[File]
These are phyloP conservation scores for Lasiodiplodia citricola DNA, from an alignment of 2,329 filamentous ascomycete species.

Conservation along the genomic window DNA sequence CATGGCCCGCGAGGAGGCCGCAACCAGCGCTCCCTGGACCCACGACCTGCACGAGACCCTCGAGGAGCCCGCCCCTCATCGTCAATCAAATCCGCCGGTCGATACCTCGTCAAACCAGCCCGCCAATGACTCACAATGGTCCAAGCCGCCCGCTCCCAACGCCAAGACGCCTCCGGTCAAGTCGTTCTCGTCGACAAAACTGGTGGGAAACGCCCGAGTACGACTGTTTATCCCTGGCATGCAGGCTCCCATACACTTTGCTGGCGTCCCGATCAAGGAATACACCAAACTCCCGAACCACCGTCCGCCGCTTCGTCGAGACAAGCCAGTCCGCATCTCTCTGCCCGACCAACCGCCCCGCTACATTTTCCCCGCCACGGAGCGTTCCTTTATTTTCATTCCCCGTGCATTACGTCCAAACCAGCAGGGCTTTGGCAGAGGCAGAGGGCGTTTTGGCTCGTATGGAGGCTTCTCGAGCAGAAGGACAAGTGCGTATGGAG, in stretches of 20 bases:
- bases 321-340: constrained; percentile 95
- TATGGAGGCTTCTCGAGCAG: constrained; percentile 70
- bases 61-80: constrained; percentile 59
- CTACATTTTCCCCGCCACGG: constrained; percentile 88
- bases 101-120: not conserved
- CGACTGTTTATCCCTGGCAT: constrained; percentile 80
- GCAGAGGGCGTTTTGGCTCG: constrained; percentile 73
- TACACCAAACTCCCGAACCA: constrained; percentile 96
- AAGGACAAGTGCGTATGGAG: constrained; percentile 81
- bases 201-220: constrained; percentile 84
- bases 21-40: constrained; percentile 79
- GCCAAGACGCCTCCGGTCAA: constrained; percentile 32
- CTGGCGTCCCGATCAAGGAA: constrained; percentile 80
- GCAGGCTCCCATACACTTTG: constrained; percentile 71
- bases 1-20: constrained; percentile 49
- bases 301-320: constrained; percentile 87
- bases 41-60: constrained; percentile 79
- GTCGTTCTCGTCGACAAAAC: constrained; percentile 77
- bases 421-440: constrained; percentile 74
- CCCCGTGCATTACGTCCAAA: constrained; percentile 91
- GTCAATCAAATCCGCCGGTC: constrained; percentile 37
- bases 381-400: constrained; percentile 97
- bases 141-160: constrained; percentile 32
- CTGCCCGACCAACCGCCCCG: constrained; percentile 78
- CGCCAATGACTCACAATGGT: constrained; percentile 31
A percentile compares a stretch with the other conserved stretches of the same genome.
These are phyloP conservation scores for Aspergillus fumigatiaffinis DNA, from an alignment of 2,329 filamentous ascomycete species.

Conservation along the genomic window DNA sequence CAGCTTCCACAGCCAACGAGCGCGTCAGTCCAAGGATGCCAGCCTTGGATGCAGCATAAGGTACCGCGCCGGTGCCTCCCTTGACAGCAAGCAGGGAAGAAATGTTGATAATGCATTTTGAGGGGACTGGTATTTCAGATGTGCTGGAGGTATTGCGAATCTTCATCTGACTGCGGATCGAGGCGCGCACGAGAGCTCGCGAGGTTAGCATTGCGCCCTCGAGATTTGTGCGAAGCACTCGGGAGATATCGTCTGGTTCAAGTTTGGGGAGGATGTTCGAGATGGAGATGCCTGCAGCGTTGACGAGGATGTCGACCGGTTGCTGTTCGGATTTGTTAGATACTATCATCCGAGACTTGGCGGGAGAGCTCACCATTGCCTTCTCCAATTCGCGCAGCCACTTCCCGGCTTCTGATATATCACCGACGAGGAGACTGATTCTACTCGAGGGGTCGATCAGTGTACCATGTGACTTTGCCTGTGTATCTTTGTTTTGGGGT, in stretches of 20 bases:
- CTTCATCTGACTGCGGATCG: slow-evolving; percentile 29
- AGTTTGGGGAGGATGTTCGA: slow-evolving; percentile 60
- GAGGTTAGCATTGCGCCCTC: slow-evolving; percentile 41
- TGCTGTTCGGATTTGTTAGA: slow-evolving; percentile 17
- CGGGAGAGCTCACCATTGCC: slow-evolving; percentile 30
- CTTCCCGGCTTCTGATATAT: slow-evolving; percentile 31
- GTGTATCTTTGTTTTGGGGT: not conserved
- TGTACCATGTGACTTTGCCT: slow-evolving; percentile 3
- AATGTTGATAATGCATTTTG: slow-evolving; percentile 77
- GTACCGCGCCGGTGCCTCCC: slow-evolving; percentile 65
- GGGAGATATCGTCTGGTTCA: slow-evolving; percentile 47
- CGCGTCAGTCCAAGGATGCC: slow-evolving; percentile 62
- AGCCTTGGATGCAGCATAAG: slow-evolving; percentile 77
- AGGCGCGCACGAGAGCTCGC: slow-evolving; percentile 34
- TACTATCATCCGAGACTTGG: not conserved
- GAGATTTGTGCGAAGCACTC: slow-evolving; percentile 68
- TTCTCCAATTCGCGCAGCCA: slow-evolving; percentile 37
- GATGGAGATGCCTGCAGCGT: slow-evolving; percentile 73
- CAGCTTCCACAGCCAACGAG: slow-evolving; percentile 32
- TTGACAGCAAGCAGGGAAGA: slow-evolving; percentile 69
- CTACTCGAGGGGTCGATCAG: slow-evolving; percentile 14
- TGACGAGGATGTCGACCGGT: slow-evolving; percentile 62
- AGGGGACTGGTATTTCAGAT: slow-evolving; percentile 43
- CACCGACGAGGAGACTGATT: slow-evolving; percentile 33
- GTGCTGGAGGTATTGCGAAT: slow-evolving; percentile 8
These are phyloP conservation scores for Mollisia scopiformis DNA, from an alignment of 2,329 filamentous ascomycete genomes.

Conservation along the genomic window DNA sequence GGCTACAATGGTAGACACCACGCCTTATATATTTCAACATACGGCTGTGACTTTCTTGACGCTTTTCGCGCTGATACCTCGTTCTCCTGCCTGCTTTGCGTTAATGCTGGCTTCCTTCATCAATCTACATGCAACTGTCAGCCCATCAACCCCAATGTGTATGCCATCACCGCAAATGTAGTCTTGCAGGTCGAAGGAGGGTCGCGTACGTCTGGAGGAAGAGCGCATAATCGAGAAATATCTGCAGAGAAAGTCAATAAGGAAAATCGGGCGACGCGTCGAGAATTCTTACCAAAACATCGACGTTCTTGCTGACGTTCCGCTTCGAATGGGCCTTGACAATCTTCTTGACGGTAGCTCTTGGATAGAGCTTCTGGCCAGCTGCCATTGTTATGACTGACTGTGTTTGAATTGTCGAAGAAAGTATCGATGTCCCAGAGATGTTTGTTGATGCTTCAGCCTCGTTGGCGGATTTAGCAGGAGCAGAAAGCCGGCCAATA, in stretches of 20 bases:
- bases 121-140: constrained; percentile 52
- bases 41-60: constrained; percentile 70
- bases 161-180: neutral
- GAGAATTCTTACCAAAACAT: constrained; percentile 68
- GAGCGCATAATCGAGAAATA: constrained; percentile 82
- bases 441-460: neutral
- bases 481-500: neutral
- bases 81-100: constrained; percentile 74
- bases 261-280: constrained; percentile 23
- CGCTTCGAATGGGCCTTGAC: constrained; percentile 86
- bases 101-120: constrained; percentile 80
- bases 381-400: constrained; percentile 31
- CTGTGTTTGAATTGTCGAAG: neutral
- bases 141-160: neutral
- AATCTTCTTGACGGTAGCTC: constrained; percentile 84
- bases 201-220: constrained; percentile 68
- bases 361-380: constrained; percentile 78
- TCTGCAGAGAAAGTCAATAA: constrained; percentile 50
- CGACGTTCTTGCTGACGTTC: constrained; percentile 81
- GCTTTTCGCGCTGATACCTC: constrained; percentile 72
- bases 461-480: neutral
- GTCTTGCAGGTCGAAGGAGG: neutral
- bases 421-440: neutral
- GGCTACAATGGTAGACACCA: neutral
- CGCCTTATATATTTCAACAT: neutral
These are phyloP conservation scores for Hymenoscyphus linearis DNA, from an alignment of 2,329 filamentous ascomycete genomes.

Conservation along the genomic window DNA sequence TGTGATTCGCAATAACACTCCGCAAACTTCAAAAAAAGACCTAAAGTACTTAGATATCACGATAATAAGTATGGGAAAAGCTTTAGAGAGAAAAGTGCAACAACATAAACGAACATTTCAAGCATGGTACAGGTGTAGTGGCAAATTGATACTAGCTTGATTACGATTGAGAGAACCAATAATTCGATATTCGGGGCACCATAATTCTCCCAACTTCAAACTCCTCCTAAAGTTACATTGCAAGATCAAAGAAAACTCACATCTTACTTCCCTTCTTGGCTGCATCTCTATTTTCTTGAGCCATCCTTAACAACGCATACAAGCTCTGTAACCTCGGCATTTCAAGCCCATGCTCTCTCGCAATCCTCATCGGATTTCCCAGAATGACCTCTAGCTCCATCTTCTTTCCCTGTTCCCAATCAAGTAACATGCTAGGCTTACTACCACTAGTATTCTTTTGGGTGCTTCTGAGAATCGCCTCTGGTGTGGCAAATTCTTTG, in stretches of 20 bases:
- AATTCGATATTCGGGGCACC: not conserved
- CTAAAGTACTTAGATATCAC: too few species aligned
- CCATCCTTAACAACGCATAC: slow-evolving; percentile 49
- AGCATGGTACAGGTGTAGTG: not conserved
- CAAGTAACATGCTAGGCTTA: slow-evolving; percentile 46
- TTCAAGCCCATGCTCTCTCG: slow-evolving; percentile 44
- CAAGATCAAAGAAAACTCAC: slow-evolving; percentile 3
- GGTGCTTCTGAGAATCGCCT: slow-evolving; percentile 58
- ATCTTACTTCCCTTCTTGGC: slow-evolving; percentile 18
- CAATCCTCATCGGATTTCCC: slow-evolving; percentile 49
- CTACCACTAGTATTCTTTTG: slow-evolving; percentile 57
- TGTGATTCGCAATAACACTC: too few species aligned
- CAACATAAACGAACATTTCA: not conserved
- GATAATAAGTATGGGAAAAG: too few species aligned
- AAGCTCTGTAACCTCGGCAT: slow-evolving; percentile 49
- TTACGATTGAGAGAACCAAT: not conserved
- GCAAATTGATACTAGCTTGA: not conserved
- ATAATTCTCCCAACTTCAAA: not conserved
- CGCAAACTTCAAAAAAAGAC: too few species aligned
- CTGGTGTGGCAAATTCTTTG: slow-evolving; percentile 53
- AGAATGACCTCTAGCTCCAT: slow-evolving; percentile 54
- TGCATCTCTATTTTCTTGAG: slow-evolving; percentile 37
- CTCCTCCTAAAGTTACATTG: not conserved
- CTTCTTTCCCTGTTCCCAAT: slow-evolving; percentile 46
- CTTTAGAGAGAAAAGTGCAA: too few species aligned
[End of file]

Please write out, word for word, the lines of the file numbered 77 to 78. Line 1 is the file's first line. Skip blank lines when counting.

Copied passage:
- GCTTTTCGCGCTGATACCTC: constrained; percentile 72
- bases 461-480: neutral